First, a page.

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Industrial Activity

Why do some parks have industrial activity?

The majority of the land base in the current parks system was established during the Special Places program. In many of the sites designated through this program, there were pre-existing land-use activities. The only way to establish these new parks was to honour these existing commitments and then manage the activities to minimize impacts. 

While it is preferable to avoid industrial activity in parks, it is generally better to designate a park and then carefully manage existing commitments than to wait for all industrial activity to be completed or to never establish the park in the first place. Through our disposition process, we influence the location of industrial activity and outline conditions to minimize environmental impacts. There is typically not a lot of new surface development because existing surface disturbance can often be utilized. Many companies also voluntarily choose to stay out of a park if possible. In the long-term, resources (such as oil and gas) are depleted and industrial activity is concluded prior to reclamation.  

Through careful management, mineral commitments can be honoured while still maintaining natural values, features and species that are important for both conservation and enriching recreational experiences.

What industrial activities are permitted or not permitted?

Any industrial activity currently occurring in parks is a result of pre-existing commitments - no new activity is allowed. Most parks have a "no surface access" addendum - a restriction to prevent new surface access that is not part of a pre-existing commitment. 

The Government of Alberta's policy to honour pre-existing mineral commitments in protected areas is described in the Alberta Energy Information Letter 2003-25.  Existing commitments are defined by any subsurface or surface tenure, disposition, right, agreement or approval that existed before a protected area was established.  

Existing commitments are typically for oil and gas and may occur in some provincial parks, wildland provincial parks, provincial recreation Areas, heritage rangelands and natural areasNo development is allowed within ecological reserves, wilderness areas or Willmore Wilderness Park

Open pit mining, including sand and gravel extraction, are not permitted.  

Commercial forestry and timber harvesting are not permitted within parks, although in some cases trees may need to be removed for management purposes (e.g. hazardous trees, "FireSmarting", mountain pine beetle damage) or for recreational facility development (e.g. campgrounds, roads, trails). The goal is to minimize tree removal and to make use of the trees that are removed (i.e. for firewood).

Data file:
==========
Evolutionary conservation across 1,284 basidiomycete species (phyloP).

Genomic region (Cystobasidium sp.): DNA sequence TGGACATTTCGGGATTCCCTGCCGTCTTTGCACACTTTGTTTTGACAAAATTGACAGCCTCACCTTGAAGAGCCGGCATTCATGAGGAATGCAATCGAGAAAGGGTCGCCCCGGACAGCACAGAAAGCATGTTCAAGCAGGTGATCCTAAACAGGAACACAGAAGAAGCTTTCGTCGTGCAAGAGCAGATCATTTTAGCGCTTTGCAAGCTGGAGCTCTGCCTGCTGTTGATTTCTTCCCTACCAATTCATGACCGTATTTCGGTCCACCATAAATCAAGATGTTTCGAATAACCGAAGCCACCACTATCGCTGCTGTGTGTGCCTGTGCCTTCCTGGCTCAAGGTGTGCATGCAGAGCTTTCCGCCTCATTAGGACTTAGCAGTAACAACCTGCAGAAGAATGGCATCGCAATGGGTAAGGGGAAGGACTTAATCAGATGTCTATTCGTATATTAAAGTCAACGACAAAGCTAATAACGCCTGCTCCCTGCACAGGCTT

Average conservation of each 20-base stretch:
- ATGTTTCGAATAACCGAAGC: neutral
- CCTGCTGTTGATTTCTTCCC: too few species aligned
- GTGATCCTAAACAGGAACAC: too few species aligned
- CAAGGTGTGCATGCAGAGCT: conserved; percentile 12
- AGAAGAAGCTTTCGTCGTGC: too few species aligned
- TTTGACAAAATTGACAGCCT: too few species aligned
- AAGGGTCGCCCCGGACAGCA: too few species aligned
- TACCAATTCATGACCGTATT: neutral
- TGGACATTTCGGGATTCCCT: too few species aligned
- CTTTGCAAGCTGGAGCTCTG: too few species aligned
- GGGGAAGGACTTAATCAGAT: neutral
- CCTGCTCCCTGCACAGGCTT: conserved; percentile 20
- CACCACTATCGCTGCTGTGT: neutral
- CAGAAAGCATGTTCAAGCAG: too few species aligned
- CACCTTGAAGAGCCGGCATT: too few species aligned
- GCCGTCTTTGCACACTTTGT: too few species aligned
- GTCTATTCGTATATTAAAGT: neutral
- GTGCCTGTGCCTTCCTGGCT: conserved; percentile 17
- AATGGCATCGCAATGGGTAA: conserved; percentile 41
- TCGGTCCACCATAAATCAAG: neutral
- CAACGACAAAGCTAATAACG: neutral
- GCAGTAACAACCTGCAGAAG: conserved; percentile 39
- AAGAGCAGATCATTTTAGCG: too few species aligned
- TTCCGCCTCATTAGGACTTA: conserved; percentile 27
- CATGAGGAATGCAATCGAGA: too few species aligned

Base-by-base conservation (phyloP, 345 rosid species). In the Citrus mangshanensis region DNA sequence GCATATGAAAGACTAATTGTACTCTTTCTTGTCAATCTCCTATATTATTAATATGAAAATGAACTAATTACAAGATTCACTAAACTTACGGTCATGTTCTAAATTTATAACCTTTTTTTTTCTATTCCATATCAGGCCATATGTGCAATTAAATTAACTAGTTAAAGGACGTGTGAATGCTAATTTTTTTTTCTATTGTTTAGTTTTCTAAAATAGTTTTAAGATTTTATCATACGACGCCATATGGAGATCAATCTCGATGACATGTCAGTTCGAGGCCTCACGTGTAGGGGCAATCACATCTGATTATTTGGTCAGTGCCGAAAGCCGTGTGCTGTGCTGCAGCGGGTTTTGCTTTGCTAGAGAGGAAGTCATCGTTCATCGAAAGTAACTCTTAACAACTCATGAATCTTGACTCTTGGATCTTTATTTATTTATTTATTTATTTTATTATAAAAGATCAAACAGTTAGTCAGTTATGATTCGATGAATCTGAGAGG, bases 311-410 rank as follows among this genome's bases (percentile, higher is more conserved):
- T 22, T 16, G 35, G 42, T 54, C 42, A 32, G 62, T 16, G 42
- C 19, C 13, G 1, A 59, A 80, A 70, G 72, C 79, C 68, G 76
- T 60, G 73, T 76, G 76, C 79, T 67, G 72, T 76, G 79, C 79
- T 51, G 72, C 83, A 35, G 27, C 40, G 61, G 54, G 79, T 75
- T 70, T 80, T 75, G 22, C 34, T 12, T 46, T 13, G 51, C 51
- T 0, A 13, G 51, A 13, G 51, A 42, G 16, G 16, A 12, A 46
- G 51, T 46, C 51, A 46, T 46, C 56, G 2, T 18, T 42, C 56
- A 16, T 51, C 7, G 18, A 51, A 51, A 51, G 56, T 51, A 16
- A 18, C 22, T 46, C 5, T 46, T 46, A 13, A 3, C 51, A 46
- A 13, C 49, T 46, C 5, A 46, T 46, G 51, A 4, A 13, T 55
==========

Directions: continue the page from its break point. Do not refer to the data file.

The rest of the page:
How is industrial activity managed in parks?

Administration and management of industrial activity is done through granting a disposition. Granting the disposition depends on whether the industrial activity relates to an existing commitment, as well as the classification of the park in question and the legislation that applies to it.

Industrial activity may occur in

The Land Reference Manual includes a complete listing of all lands currently under the administration of Parks Division of Alberta Environment & Parks. Links to legal land descriptions are provided for every site. Maps are also provided for visual reference. There is a downloadable map of all protected areas (Protected Areas ArcView Shapefile) as well as other digital layers. This will help you determine if your activity is within a park and what industrial restrictions may apply. You can also use the ACIMS searchable database to enter the location of the activity to determine if it is within a park.

If you think your industrial activity may be within or near a park, contact a Parks land-use technologist who can confirm the location and clarify which process to follow.

What process do I follow?

Disposition Process Charts

Disposition Forms

*PPA - Provincial Parks Act
**WAERNAHR -  Wilderness Areas, Ecological Reserves, Natural Areas and Heritage Rangelands Act

Some projects may be proposed near sensitive plant species or rare elements and it is recommended that a rare plant survey be conducted for all new disturbances. Please see link below for the Alberta Native Plant Council Guidelines for Rare Plant Surveys in Alberta.

http://www.anpc.ab.ca/content/resources.php

Before any work begins, surveyors must obtain consent from Parks Division for access to all lands within natural areas, heritage rangelands, wildland parks, provincial parks, and provincial recreation areas. Surveys are not permitted until all concerns by Parks Division regarding the location or route of the proposed disposition are addressed.

If you have any additional questions please contact the Parks land-use technologist who will be able to assist you.

What happens when the industrial activity is done?

Once an industrial activity (e.g. wellsite) is completed reclamation begins. Reclamation is the process of converting disturbed land back to its natural state. 

Companies are required to develop and carry out a reclamation plan in conjunction with Parks staff in order to obtain a reclamation certificate from Alberta Environment & Parks. 

Reclamation standards in parks are guided by the 2010 Reclamation Criteria for Wellsites and Associated Facilities.  However, there may be additional site-specific requirements before the reclamation certificate is granted.

Steps in Reclamation

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Updated: Sep 15, 2017